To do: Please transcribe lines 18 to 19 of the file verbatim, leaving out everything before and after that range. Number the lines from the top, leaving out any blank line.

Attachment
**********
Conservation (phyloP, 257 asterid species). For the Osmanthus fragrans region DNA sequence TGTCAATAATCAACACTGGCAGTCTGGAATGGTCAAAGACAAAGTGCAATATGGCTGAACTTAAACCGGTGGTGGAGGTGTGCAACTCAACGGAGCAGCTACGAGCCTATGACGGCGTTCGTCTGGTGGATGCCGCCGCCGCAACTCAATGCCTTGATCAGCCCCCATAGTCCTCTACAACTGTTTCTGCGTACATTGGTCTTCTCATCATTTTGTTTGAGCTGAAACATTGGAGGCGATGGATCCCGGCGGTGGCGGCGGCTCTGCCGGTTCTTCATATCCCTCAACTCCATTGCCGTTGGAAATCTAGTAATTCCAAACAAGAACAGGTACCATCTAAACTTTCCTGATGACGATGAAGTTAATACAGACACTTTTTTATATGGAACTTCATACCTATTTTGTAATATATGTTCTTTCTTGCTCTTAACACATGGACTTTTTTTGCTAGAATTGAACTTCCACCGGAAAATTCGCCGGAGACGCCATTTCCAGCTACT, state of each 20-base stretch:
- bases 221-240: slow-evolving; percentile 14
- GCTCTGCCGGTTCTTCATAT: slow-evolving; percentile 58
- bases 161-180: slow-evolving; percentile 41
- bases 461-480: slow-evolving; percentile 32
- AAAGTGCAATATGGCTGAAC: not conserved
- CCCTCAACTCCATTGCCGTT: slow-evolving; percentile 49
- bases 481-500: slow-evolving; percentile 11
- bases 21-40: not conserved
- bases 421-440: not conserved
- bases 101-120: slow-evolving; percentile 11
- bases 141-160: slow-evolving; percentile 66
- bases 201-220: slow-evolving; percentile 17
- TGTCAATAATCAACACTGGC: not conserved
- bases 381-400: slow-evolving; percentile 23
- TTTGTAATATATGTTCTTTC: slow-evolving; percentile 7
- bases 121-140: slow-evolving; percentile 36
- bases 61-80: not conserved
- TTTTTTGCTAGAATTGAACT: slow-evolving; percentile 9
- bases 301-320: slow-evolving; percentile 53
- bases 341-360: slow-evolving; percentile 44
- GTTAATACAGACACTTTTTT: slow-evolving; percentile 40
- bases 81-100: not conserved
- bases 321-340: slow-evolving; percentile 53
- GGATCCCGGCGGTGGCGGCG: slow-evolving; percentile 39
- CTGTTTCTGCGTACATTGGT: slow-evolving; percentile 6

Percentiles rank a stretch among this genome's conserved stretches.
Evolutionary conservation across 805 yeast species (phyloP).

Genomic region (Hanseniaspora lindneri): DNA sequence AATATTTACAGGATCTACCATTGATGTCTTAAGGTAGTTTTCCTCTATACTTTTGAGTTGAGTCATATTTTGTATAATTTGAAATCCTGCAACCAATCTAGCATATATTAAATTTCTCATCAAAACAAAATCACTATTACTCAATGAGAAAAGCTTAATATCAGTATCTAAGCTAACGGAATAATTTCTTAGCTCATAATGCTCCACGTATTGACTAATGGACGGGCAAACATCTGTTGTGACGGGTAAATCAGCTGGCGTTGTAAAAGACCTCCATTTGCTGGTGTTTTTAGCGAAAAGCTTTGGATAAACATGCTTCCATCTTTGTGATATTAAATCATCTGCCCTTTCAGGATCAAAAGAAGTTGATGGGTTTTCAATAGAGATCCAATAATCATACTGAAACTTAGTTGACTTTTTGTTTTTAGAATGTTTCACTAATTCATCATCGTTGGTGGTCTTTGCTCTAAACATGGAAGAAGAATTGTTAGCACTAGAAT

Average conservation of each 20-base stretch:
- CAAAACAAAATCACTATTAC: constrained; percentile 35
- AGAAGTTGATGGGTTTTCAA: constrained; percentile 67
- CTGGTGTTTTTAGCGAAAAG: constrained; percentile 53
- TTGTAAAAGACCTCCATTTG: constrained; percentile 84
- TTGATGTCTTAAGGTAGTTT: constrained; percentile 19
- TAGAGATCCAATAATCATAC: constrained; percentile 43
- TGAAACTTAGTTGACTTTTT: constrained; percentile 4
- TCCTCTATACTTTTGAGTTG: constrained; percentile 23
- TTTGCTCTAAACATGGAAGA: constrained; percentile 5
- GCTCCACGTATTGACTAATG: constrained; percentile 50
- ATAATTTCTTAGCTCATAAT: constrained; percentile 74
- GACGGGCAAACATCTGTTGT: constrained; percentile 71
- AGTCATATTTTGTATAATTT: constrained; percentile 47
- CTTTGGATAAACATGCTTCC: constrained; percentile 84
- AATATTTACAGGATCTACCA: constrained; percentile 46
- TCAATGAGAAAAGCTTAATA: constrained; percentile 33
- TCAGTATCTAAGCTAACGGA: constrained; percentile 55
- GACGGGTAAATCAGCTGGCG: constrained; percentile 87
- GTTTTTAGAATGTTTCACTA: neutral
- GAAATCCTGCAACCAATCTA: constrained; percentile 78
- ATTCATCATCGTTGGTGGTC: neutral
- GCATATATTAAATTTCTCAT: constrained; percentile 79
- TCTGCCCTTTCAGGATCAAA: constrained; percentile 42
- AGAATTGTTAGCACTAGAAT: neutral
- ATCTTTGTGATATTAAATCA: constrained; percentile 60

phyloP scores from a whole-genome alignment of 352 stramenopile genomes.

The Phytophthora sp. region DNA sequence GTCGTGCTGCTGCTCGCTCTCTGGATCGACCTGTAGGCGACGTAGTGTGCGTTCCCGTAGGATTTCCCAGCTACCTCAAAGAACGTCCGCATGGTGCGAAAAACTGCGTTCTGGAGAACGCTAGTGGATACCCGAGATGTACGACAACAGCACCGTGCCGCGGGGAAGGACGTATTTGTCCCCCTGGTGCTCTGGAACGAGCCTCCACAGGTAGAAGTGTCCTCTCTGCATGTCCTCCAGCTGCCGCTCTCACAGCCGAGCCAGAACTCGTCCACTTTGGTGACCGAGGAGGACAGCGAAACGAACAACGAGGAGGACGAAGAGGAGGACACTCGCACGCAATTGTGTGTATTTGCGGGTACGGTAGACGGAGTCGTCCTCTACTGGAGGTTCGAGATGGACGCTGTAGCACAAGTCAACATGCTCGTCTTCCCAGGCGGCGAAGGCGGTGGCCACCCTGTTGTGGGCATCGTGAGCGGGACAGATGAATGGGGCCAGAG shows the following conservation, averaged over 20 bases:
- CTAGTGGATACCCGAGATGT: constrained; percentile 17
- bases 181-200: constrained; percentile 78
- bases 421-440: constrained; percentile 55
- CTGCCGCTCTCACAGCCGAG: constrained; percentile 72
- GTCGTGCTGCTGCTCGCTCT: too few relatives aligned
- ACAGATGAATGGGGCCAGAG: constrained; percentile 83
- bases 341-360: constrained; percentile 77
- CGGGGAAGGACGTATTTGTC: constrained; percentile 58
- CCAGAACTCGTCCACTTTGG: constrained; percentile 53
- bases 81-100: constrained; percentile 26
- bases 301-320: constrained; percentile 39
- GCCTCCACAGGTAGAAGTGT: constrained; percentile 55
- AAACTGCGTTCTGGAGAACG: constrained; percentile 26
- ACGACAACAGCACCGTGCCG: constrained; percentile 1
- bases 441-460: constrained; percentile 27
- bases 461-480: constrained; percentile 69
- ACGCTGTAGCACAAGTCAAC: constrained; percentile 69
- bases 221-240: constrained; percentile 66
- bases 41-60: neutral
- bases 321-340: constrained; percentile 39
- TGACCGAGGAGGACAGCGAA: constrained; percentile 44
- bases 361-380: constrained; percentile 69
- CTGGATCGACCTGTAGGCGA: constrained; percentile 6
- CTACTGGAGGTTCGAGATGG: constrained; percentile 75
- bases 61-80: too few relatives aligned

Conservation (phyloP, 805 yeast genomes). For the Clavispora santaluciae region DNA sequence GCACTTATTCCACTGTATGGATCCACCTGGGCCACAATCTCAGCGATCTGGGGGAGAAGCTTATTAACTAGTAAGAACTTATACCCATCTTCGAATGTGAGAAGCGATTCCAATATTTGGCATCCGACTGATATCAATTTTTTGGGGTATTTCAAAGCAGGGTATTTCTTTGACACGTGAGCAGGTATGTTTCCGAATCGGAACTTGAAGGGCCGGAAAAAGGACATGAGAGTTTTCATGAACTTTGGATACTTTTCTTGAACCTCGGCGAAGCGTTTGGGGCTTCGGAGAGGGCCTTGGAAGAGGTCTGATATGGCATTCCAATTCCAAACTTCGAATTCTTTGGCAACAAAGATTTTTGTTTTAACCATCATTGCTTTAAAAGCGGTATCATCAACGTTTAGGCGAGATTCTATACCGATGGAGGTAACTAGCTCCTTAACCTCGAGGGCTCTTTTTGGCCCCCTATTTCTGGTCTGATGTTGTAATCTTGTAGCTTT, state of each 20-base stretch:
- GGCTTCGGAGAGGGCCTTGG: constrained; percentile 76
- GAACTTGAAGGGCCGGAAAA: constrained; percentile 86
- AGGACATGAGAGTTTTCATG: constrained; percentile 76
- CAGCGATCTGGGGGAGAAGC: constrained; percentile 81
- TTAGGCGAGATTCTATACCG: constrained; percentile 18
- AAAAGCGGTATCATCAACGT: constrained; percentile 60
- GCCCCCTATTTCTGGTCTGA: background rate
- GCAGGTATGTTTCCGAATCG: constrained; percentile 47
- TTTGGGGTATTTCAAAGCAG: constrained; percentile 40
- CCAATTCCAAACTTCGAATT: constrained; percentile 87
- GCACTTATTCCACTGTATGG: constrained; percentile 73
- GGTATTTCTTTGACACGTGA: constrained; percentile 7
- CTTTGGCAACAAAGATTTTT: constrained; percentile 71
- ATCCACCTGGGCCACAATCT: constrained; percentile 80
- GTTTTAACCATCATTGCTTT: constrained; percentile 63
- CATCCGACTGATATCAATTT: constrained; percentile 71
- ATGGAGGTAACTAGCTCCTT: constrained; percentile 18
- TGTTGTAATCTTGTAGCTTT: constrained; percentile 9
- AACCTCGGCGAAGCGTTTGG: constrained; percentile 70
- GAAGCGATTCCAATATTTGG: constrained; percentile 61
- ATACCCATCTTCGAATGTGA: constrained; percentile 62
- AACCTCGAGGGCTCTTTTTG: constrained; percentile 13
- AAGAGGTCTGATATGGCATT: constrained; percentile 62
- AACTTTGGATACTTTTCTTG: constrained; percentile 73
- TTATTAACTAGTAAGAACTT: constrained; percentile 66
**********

- bases 61-80: not conserved
- TTTTTTGCTAGAATTGAACT: slow-evolving; percentile 9